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Associated Press
Visitors are silhouetted against a slideshow of best wishes for the missing Malaysia Airlines Flight 370 at a shopping mall in Kuala Lumpur, Malaysia.

Plane possibly on radar

Thailand may have spotted Malaysian jet

– Ten days after a Malaysian jetliner disappeared, Thailand’s military said Tuesday it saw radar blips that might have been from the missing plane but didn’t report it “because we did not pay attention to it.”

Search crews from 26 countries, including Thailand, are looking for Malaysia Airlines Flight 370, which vanished early March 8 with 239 people aboard en route from Kuala Lumpur to Beijing. Frustration is growing among relatives of those on the plane at the lack of progress in the search.

Aircraft and ships are scouring two giant arcs of territory amounting to the size of Australia – half of it in the remote waters of the southern Indian Ocean.

Early in the search, Malaysian officials said they suspected the plane backtracked toward the Strait of Malacca, just west of Malaysia. But it took a week for them to confirm Malaysian military radar data suggesting that route.

Military officials in neighboring Thailand said Tuesday that their own radar showed an unidentified plane, possibly Flight 370, flying toward the strait beginning minutes after the Malaysian jet’s transponder signal was lost.

Thailand’s failure to quickly share possible information about the plane may not substantially change what Malaysian officials now know, but it raises questions about the degree to which some countries are sharing their defense data. At a minimum, safety experts said, the radar data could have saved time and effort that was initially spent searching the South China Sea, many miles from the Indian Ocean.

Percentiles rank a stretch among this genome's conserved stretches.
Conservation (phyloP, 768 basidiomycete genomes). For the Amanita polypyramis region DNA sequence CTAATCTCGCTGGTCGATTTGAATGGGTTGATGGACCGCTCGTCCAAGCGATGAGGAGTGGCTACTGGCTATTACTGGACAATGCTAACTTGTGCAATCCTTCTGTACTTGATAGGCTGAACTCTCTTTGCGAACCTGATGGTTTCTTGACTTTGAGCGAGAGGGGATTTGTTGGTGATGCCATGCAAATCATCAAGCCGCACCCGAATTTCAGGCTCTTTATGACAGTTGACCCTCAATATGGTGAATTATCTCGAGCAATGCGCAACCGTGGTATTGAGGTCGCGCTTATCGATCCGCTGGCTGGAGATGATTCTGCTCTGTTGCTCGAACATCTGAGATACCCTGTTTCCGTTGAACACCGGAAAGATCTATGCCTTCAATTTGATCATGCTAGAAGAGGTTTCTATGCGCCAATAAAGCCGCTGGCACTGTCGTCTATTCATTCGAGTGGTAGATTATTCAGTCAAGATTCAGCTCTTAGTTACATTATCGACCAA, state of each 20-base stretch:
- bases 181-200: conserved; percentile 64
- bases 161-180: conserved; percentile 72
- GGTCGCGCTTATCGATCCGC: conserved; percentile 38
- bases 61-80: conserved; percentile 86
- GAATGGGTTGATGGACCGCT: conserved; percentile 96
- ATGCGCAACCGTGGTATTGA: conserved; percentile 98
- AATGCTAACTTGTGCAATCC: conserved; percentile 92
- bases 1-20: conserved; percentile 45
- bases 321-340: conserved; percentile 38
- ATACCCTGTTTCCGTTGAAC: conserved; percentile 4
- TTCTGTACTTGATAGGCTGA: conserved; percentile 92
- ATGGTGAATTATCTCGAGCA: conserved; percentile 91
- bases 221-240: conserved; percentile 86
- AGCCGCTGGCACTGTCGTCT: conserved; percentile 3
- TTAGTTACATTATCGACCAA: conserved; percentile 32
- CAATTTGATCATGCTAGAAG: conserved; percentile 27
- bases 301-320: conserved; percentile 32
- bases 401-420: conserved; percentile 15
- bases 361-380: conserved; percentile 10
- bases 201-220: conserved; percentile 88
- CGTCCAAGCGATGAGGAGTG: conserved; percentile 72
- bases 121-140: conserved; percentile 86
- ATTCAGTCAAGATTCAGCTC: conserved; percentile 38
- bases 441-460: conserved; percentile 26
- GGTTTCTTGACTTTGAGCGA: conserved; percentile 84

“It’s just bizarre they didn’t come forward before,” Scott Hamilton, managing director of aviation consultancy Leeham Co., said of Thai authorities. “It may be too late to help the search … but maybe them and the Malaysian military should do joint military exercises in incompetence.”

Flight 370 took off from Kuala Lumpur at 12:40 a.m. March 8, and its transponder, which allows air traffic controllers to identify and track it, ceased communicating at 1:20 a.m.

Thailand Air Vice Marshal Montol Suchookorn said that at 1:28 a.m., Thai military radar “was able to detect a signal, which was not a normal signal, of a plane flying in the direction opposite from the MH370 plane,” back toward Kuala Lumpur. The plane later turned right, toward Butterworth, a Malaysian city along the Strait of Malacca.

Montol said the plane never entered Thai airspace and that Malaysia’s initial request for information in the early days of the search was not specific.

Malaysia said over the weekend that the loss of communications and change in the aircraft’s course were deliberate. Airline pilots and aviation safety experts said an onboard computer called the flight management system would have to be deliberately programmed in order to follow the route taken by the plane as described by Malaysian authorities.

Investigators have asked security agencies in countries with passengers on board to carry out background checks.

China said background checks of the 154 Chinese citizens on board turned up no links to terrorism, apparently ruling out the possibility that Uighur Muslim militants who have been blamed for terror attacks within China might have been involved.

“So far there is nothing, no evidence to suggest that they intended to do harm to the plane,” said Huang Huikang, China’s ambassador to Malaysia.

A group of relatives of Chinese passengers in Beijing said they decided to begin a hunger strike to express their anger over the handling of the investigation.

One relative displayed a sign reading, “Hunger strike protest. Respect life. Return my relative. Don’t want become victim of politics, Tell the truth.”

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